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Colorado Ski Resorts Hoping for a Strong Year

Photo by Kirk Siegler
Winter Park was one of a dozen Colorado resorts that were open or planned to open by Thanksgiving weekend.

Thanksgiving weekend typically marks the unofficial start to the ski season, according to Colorado ski industry officials.  That's because in the days ahead of the holiday, resorts start seeing their bread and butter show up.  Think:  the out of state, package holiday crowd.Overall, resorts are starting to recover from the economic downturn with resort bookings on the up, says Melanie Mills, president of the trade group Colorado Ski Country USA.

"Skiing is unique and people who ski and snowboard are just uncommonly dedicated to what they do." Mills says. "Even during the toughest years of the recession, we found that while our numbers suffered slightly, they didn’t suffer dramatically."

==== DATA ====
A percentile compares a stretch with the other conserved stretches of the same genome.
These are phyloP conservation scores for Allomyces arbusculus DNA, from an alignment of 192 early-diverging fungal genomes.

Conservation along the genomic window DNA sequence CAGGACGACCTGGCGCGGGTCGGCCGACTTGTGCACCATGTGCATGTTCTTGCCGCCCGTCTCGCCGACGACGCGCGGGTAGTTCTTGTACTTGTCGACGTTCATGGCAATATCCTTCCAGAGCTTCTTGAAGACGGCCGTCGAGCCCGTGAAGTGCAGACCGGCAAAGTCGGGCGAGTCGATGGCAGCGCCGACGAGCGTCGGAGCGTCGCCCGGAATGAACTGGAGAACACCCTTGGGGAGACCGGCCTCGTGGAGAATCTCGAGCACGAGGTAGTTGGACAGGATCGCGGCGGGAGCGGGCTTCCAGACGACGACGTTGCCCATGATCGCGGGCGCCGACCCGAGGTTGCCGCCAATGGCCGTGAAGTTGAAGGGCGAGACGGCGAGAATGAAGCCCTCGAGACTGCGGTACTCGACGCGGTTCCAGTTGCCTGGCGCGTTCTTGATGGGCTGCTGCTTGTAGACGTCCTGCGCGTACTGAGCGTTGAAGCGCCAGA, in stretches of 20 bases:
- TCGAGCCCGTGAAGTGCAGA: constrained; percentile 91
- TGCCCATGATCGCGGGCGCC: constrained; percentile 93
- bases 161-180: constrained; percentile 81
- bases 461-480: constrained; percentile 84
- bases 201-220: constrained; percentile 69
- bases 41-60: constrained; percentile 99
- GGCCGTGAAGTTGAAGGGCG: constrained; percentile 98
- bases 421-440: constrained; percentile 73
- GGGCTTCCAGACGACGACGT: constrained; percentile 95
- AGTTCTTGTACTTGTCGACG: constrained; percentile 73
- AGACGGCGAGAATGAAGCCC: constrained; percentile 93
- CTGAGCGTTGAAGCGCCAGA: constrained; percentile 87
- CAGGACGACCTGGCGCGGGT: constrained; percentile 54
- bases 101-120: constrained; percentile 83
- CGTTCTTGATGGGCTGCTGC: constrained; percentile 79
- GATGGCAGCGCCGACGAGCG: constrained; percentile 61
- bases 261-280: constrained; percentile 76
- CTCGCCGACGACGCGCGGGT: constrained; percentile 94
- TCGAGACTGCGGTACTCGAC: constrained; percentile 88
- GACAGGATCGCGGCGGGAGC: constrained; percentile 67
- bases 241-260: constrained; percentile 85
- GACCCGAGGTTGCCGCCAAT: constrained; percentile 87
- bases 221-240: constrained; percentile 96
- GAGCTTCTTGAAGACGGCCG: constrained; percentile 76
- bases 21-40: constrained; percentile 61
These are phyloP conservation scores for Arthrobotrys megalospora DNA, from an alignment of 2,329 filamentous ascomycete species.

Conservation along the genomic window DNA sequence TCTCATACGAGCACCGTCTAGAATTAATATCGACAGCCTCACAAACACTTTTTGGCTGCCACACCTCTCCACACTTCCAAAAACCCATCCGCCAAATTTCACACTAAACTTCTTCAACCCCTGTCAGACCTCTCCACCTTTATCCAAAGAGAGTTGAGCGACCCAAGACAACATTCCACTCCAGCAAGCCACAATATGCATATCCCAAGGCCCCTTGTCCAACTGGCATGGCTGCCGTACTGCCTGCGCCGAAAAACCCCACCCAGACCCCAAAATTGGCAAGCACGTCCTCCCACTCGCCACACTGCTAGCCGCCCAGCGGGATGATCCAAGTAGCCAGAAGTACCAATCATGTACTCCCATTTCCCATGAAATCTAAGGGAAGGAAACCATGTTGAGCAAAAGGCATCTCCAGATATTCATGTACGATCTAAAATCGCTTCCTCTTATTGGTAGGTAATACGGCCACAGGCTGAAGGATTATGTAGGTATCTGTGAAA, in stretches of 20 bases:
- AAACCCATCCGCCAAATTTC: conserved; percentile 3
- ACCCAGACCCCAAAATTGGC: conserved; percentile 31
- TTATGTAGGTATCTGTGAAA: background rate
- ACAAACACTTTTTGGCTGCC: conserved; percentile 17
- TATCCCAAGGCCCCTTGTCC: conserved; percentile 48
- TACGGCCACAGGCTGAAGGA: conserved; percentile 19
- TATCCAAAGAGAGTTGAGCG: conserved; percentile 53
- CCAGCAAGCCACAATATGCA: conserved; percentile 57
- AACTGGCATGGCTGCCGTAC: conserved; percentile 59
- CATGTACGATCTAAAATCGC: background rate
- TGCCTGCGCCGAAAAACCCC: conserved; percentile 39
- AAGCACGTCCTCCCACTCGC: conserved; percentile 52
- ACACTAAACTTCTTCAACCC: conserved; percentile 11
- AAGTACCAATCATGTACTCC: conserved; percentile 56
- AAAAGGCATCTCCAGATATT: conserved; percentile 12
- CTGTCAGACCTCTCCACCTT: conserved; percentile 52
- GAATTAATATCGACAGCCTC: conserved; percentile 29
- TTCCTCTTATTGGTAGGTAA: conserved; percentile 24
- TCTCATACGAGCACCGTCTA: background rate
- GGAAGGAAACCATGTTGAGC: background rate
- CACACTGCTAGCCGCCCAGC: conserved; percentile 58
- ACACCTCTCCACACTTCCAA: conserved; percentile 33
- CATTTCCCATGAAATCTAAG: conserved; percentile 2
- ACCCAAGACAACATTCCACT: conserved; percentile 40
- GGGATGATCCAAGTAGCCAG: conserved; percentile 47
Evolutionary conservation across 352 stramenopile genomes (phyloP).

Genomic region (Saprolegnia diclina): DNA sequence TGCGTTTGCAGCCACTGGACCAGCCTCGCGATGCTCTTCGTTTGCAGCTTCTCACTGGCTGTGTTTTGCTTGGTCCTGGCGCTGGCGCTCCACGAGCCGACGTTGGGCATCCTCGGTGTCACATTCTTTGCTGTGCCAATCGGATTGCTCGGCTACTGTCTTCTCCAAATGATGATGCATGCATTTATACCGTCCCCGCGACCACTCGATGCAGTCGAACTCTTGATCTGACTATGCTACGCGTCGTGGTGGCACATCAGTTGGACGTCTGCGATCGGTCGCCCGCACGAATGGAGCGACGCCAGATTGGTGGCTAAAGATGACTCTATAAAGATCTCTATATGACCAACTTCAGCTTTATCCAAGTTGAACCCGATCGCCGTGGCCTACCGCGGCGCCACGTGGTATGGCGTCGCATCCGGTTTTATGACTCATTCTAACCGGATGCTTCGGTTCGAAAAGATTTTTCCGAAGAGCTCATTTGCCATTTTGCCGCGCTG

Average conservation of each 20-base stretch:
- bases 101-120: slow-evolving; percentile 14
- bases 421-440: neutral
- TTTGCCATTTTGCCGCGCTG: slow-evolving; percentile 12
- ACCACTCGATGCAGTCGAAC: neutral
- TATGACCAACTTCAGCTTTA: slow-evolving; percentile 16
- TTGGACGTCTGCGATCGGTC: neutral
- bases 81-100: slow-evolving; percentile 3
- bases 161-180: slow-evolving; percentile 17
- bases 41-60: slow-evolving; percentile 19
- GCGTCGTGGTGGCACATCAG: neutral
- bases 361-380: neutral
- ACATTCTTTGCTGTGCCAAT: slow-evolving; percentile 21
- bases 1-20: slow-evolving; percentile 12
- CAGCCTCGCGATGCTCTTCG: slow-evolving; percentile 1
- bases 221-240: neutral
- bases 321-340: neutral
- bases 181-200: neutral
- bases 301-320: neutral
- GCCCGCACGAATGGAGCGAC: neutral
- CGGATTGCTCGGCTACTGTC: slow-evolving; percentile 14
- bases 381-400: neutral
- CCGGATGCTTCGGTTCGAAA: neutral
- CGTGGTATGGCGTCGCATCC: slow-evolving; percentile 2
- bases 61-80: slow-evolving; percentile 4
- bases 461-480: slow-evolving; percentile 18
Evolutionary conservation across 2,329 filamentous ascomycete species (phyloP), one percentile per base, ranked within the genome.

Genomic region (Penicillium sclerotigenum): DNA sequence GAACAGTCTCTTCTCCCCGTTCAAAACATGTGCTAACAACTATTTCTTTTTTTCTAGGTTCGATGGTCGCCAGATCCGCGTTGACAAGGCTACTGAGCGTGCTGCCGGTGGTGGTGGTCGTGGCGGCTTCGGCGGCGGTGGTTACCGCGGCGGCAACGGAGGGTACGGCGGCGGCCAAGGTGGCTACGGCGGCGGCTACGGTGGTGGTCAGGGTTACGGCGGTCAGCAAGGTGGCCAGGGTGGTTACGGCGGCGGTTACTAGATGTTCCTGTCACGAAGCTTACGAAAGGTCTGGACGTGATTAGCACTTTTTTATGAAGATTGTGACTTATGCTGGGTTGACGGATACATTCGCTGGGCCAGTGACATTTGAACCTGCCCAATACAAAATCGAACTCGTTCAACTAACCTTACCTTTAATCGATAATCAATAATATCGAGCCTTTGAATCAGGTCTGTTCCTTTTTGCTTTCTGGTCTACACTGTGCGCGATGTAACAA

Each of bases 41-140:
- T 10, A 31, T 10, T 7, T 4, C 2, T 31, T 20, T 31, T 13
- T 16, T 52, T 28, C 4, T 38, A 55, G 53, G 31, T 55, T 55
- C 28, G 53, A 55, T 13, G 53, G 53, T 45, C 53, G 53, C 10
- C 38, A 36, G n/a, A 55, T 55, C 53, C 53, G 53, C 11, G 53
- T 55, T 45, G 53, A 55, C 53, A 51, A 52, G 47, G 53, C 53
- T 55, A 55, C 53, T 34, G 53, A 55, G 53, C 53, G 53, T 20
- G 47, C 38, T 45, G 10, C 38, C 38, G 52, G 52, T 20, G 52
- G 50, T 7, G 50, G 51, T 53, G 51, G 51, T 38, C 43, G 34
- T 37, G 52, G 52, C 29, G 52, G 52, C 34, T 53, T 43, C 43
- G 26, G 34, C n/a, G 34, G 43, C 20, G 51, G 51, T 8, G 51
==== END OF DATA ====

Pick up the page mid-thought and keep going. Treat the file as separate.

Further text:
Despite the still-shaky economy, Mills says her group’s member resorts have invested in more than fifty million dollars in infrastructure improvements heading into this ski season.

"Even when the economy’s down and even when visits are not as high as they were during our record years, the resorts aren’t resting on their laurels they’re continuing to improve the experience," Mills says.

This year alone, the trade group says its members have invested some $50 million in on-mountain improvements; including new lifts at Copper Mountain, Aspen and Loveland as well as numerous new restaurants. 

Kirk Siegler reports for NPR, based out of NPR West in California.